Is 2022 the year in which the Twenties are going to finally hurry up and roar? Certainly, we’d all be feeling a lot more optimistic about the prospect were Omicron – the scarily named variant of concern which sounds like it should be headlining Download – not threatening to disrupt the steady resurgence of live music across the UK all over again (to say nothing of most other aspects of our daily lives).
But at the top of the year, let’s take a hopeful view at least of the spring and summer ahead. Seasons which, all being well, promise to be the first since 2019 to look, feel and sound like they’re supposed to (information correct at time of writing).
The live music industry, and especially music festivals, are banking on 2022 being the year in which big outdoor gigs come thundering back with a bang. Behold, the return of stadium shows for the likes of Ed Sheeran, Coldplay and The Killers.
Rejoice, as some of the country’s best-loved al fresco weekenders make a long-awaited comeback (including at least one that’s been gone for over a decade). Celebrate, as Glastonbury finally gets around to turning 50 (and a bit). Winter might be looking grim but plan ahead instead for the warm months – they’ll come around sooner than you think.
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OK, so this is an arena affair rather than open-air, but rest assured Dua Lipa will be raising roofs around the country as she embarks on her first major outing in four years, the now several-times postponed Future Nostalgia Tour.
Titled after an album of the same name, which became Lipa’s first UK number one and scored her six Grammy Award nominations and two Brit Award wins, it’s a long-overdue lap of honour for one of Britain’s biggest young pop stars.
Only two artists are confirmed so far for Glastonbury 2022, but what a pair of massive divas they are, in their own, generationally specific ways. American pop sensation Billie Eilish will play by far her biggest UK show as she becomes the Pyramid Stage’s youngest-ever headliner, after rapidly ascending to the status of pop royalty over the last couple of years. Filling the cherished Sunday “legends” slot is Diana Ross – Motown queen, soul sensation and striker of the worst penalty kick ever at the opening ceremony for the USA World Cup in 1994.
If you can think of nothing more eye-watering after the last couple of years than joining 65,000 others in a communal bawl-along to Someone Like You, Hello and the rest, you’ve clearly not seen ticket prices for Adele at Hyde Park (between £90 and £580). But then, if you want to watch the most blockbusting singer in the world -performing live, then you’ve got to pay the price. The Tottenham soul-pop sensation promotes her records-breaking fourth album 30 with her first live shows since Wembley Stadium in 2017.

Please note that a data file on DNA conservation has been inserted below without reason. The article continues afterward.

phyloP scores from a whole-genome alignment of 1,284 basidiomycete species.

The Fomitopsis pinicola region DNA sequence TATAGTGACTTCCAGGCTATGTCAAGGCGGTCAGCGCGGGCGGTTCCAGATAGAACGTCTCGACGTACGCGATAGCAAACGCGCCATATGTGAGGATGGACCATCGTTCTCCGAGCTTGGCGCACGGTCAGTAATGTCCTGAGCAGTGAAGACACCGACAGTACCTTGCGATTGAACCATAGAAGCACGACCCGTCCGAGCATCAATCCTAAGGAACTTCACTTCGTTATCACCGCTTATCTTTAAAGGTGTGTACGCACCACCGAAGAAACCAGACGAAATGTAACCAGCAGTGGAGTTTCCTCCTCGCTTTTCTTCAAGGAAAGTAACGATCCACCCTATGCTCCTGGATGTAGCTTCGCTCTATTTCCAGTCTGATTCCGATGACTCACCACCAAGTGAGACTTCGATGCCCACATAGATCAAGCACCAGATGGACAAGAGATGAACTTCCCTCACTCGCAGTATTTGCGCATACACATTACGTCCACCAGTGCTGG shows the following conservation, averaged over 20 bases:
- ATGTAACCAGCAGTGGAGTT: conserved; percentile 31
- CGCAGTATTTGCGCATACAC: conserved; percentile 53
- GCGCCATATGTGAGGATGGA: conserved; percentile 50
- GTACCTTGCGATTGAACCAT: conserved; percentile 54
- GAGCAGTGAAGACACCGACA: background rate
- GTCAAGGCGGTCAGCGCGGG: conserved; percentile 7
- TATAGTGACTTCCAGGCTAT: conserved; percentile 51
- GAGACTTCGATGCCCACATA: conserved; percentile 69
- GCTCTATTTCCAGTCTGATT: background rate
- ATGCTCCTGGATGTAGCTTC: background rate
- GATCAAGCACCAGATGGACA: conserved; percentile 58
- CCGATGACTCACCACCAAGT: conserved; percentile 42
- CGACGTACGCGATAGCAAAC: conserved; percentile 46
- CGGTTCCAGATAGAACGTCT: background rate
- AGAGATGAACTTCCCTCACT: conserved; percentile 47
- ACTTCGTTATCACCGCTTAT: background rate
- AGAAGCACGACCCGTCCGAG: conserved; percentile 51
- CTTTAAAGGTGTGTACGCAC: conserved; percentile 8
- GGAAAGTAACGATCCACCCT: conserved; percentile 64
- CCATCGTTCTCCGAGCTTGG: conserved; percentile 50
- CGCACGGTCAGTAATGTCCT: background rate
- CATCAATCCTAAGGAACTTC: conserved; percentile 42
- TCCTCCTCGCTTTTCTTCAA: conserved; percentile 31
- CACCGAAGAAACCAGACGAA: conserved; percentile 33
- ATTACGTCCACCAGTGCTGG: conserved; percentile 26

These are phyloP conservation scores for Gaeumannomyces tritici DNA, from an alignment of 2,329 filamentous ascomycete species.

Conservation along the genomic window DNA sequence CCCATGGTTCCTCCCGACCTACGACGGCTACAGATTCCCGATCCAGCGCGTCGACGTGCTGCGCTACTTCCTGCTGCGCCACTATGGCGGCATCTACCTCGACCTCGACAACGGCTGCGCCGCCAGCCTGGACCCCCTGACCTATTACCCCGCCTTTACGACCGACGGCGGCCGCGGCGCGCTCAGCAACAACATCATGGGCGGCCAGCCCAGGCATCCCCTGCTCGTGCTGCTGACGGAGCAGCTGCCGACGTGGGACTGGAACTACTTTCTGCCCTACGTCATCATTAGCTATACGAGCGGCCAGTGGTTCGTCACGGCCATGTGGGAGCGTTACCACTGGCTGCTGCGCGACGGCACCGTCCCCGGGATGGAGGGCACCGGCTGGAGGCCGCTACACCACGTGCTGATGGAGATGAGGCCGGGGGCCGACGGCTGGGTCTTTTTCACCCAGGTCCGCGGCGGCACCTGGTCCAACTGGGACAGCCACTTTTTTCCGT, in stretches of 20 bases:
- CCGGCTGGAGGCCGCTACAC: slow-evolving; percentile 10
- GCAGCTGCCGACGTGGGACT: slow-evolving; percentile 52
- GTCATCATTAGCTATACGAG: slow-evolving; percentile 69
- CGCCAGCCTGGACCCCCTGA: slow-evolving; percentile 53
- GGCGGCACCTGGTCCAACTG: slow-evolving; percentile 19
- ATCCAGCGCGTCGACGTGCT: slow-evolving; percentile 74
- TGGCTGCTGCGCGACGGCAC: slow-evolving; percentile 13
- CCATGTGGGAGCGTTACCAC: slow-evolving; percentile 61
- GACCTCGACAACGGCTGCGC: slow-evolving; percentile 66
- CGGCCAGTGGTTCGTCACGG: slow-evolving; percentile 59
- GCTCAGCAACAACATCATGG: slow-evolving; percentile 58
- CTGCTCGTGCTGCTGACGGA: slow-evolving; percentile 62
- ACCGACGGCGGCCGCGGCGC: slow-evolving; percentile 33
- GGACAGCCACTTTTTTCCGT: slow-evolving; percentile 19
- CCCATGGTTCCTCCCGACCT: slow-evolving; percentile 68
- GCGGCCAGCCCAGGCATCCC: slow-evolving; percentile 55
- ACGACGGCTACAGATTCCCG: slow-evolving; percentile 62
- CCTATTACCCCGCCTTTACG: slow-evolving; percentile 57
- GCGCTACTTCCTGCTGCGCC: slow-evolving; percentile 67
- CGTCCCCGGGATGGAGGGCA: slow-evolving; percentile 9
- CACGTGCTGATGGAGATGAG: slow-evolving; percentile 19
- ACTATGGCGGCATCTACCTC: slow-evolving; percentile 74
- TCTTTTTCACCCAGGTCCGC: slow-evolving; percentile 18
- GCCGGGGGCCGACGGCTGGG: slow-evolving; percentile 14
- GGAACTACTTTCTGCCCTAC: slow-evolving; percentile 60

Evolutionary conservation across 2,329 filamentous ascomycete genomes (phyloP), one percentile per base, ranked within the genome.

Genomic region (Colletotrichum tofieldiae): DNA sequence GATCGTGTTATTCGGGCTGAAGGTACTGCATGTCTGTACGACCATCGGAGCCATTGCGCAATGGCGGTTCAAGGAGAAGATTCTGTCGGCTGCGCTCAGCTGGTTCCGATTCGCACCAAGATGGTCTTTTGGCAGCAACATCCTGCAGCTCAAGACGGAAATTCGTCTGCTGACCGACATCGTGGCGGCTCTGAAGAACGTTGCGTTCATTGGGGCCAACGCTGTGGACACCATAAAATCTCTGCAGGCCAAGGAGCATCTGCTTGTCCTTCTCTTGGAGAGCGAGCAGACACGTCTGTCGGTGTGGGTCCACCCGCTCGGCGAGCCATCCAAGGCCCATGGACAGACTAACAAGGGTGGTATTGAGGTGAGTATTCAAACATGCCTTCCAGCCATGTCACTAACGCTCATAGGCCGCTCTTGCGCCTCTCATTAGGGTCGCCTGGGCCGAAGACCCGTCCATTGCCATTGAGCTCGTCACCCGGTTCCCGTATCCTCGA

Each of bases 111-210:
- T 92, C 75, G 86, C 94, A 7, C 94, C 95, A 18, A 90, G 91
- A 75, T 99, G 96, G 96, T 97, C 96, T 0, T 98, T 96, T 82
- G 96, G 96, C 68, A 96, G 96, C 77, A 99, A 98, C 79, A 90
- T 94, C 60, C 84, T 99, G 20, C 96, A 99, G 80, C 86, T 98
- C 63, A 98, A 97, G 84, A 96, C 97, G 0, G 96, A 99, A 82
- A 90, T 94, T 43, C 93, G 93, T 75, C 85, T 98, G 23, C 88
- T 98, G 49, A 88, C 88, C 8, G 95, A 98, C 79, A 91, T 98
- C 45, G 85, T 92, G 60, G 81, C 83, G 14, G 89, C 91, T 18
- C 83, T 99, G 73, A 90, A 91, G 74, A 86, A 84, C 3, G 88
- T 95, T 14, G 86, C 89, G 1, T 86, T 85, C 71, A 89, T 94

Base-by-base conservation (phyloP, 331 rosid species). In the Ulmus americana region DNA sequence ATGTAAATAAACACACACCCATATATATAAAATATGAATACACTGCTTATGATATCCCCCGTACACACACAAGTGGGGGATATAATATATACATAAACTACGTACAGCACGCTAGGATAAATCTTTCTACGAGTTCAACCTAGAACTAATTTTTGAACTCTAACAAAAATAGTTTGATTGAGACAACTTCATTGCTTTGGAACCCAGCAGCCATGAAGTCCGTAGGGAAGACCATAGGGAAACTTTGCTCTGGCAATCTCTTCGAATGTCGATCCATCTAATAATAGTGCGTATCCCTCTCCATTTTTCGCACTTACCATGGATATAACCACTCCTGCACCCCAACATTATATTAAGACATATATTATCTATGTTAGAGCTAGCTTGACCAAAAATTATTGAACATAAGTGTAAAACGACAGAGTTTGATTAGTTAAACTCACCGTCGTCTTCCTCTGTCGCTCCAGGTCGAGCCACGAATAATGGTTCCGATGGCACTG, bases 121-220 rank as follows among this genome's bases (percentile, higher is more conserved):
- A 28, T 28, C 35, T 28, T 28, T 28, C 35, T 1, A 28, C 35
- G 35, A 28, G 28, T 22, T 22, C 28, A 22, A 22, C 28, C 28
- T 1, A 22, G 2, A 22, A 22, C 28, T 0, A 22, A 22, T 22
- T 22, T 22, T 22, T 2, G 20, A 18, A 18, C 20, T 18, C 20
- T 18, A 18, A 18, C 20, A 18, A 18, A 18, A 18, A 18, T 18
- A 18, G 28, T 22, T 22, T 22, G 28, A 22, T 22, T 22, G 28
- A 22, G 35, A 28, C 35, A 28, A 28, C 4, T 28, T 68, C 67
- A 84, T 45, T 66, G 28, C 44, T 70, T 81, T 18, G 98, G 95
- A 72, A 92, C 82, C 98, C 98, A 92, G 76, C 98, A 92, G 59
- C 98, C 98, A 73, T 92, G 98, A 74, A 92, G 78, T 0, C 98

Anyone who remembers being young in the early 2000s, look away now: it’s more than 20 years since the release of The Strokes’ era-defining debut album Is This It. To mark the occasion, New York’s most rakish leather jacket wearers are embarking on a tour to glamorous towns and cities globally including, um, Lytham St Annes. They’re joined at both of their only UK shows of the summer by Dublin post-punks Fontaines DC – a band touted by many as the Strokes of their generation.
Sam Fender Finsbury Park, London, July 15 North Shields’s finest – and friend of The Big Issue – will follow in the footsteps of Arctic Monkeys, Pulp, Liam Gallagher and more by headlining hallowed rock’n’roll ground. A hand-picked bill of supports for the 40,000-capacity show also includes Fontaines DC, Declan McKenna, Beabadoobee and Goat Girl.
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Staged only twice (in 2007 and 2008) at Inveraray Castle in Argyll, Connect has almost mythical status in Scottish festival history – specifically its first year, when the so-called leftfield antidote to T in the Park featured Beastie Boys, Björk and LCD Soundsystem among others. Fourteen years later, it’s back. Details – including venue, to say nothing of line-up – remain mysterious, but there’s hope that it could fill a big gap in the Scottish summer for a major alternative music festival.
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